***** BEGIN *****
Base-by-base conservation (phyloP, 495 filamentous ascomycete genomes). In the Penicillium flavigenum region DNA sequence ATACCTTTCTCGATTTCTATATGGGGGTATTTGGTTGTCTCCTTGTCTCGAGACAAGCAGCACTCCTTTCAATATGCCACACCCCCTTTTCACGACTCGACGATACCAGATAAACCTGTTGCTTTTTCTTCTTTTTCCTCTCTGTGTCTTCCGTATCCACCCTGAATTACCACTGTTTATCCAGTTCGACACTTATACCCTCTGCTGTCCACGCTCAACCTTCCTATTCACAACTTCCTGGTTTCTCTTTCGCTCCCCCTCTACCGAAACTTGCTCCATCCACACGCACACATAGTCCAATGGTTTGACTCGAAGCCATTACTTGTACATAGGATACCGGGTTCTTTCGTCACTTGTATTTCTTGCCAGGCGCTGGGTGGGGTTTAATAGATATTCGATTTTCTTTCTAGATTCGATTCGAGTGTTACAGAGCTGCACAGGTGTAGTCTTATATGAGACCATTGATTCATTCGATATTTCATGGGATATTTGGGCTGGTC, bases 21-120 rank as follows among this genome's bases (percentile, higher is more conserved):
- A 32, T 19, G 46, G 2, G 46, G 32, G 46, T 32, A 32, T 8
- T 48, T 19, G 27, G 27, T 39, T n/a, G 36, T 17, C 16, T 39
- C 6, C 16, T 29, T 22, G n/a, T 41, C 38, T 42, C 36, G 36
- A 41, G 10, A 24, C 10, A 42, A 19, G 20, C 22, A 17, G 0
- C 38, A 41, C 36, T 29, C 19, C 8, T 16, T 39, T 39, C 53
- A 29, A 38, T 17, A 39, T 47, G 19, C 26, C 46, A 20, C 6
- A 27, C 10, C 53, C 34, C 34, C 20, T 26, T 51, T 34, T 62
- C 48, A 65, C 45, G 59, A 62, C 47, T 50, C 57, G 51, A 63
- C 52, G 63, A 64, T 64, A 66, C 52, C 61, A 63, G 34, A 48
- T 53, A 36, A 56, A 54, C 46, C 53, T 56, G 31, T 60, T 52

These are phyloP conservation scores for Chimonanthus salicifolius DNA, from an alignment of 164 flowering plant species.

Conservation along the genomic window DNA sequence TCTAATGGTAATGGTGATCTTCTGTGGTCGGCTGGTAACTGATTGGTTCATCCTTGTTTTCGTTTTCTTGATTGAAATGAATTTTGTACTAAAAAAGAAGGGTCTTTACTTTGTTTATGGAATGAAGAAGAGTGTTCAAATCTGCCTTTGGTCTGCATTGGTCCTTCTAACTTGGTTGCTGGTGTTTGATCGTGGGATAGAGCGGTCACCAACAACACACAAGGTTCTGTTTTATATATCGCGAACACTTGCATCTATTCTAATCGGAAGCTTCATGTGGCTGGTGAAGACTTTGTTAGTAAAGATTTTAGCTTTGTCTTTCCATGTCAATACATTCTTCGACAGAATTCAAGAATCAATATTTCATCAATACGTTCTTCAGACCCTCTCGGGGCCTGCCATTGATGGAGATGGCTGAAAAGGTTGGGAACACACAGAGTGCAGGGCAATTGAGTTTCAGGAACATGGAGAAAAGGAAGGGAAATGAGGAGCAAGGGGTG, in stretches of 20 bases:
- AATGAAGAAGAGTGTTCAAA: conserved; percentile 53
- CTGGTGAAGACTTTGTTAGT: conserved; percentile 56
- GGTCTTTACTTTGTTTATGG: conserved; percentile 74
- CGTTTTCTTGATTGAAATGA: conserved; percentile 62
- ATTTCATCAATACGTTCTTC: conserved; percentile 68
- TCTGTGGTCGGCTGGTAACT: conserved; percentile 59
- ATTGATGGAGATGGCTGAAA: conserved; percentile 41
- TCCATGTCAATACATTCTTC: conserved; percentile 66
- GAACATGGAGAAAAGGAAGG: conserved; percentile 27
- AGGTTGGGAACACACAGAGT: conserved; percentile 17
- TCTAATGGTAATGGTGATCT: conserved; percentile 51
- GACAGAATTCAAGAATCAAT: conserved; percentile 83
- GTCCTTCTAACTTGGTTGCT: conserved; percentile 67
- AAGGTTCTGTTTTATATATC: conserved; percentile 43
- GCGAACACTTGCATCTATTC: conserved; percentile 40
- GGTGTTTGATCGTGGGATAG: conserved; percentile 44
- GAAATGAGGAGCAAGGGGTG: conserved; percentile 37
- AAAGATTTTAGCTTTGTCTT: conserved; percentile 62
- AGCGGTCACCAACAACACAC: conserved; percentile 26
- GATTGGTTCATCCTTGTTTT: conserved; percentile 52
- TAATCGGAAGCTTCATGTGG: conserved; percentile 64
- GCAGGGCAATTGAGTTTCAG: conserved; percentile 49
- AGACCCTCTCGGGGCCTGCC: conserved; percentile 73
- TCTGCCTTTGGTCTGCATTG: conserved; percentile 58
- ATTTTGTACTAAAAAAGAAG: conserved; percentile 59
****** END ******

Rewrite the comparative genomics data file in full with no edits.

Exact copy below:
Base-by-base conservation (phyloP, 495 filamentous ascomycete genomes). In the Penicillium flavigenum region DNA sequence ATACCTTTCTCGATTTCTATATGGGGGTATTTGGTTGTCTCCTTGTCTCGAGACAAGCAGCACTCCTTTCAATATGCCACACCCCCTTTTCACGACTCGACGATACCAGATAAACCTGTTGCTTTTTCTTCTTTTTCCTCTCTGTGTCTTCCGTATCCACCCTGAATTACCACTGTTTATCCAGTTCGACACTTATACCCTCTGCTGTCCACGCTCAACCTTCCTATTCACAACTTCCTGGTTTCTCTTTCGCTCCCCCTCTACCGAAACTTGCTCCATCCACACGCACACATAGTCCAATGGTTTGACTCGAAGCCATTACTTGTACATAGGATACCGGGTTCTTTCGTCACTTGTATTTCTTGCCAGGCGCTGGGTGGGGTTTAATAGATATTCGATTTTCTTTCTAGATTCGATTCGAGTGTTACAGAGCTGCACAGGTGTAGTCTTATATGAGACCATTGATTCATTCGATATTTCATGGGATATTTGGGCTGGTC, bases 21-120 rank as follows among this genome's bases (percentile, higher is more conserved):
- A 32, T 19, G 46, G 2, G 46, G 32, G 46, T 32, A 32, T 8
- T 48, T 19, G 27, G 27, T 39, T n/a, G 36, T 17, C 16, T 39
- C 6, C 16, T 29, T 22, G n/a, T 41, C 38, T 42, C 36, G 36
- A 41, G 10, A 24, C 10, A 42, A 19, G 20, C 22, A 17, G 0
- C 38, A 41, C 36, T 29, C 19, C 8, T 16, T 39, T 39, C 53
- A 29, A 38, T 17, A 39, T 47, G 19, C 26, C 46, A 20, C 6
- A 27, C 10, C 53, C 34, C 34, C 20, T 26, T 51, T 34, T 62
- C 48, A 65, C 45, G 59, A 62, C 47, T 50, C 57, G 51, A 63
- C 52, G 63, A 64, T 64, A 66, C 52, C 61, A 63, G 34, A 48
- T 53, A 36, A 56, A 54, C 46, C 53, T 56, G 31, T 60, T 52

These are phyloP conservation scores for Chimonanthus salicifolius DNA, from an alignment of 164 flowering plant species.

Conservation along the genomic window DNA sequence TCTAATGGTAATGGTGATCTTCTGTGGTCGGCTGGTAACTGATTGGTTCATCCTTGTTTTCGTTTTCTTGATTGAAATGAATTTTGTACTAAAAAAGAAGGGTCTTTACTTTGTTTATGGAATGAAGAAGAGTGTTCAAATCTGCCTTTGGTCTGCATTGGTCCTTCTAACTTGGTTGCTGGTGTTTGATCGTGGGATAGAGCGGTCACCAACAACACACAAGGTTCTGTTTTATATATCGCGAACACTTGCATCTATTCTAATCGGAAGCTTCATGTGGCTGGTGAAGACTTTGTTAGTAAAGATTTTAGCTTTGTCTTTCCATGTCAATACATTCTTCGACAGAATTCAAGAATCAATATTTCATCAATACGTTCTTCAGACCCTCTCGGGGCCTGCCATTGATGGAGATGGCTGAAAAGGTTGGGAACACACAGAGTGCAGGGCAATTGAGTTTCAGGAACATGGAGAAAAGGAAGGGAAATGAGGAGCAAGGGGTG, in stretches of 20 bases:
- AATGAAGAAGAGTGTTCAAA: conserved; percentile 53
- CTGGTGAAGACTTTGTTAGT: conserved; percentile 56
- GGTCTTTACTTTGTTTATGG: conserved; percentile 74
- CGTTTTCTTGATTGAAATGA: conserved; percentile 62
- ATTTCATCAATACGTTCTTC: conserved; percentile 68
- TCTGTGGTCGGCTGGTAACT: conserved; percentile 59
- ATTGATGGAGATGGCTGAAA: conserved; percentile 41
- TCCATGTCAATACATTCTTC: conserved; percentile 66
- GAACATGGAGAAAAGGAAGG: conserved; percentile 27
- AGGTTGGGAACACACAGAGT: conserved; percentile 17
- TCTAATGGTAATGGTGATCT: conserved; percentile 51
- GACAGAATTCAAGAATCAAT: conserved; percentile 83
- GTCCTTCTAACTTGGTTGCT: conserved; percentile 67
- AAGGTTCTGTTTTATATATC: conserved; percentile 43
- GCGAACACTTGCATCTATTC: conserved; percentile 40
- GGTGTTTGATCGTGGGATAG: conserved; percentile 44
- GAAATGAGGAGCAAGGGGTG: conserved; percentile 37
- AAAGATTTTAGCTTTGTCTT: conserved; percentile 62
- AGCGGTCACCAACAACACAC: conserved; percentile 26
- GATTGGTTCATCCTTGTTTT: conserved; percentile 52
- TAATCGGAAGCTTCATGTGG: conserved; percentile 64
- GCAGGGCAATTGAGTTTCAG: conserved; percentile 49
- AGACCCTCTCGGGGCCTGCC: conserved; percentile 73
- TCTGCCTTTGGTCTGCATTG: conserved; percentile 58
- ATTTTGTACTAAAAAAGAAG: conserved; percentile 59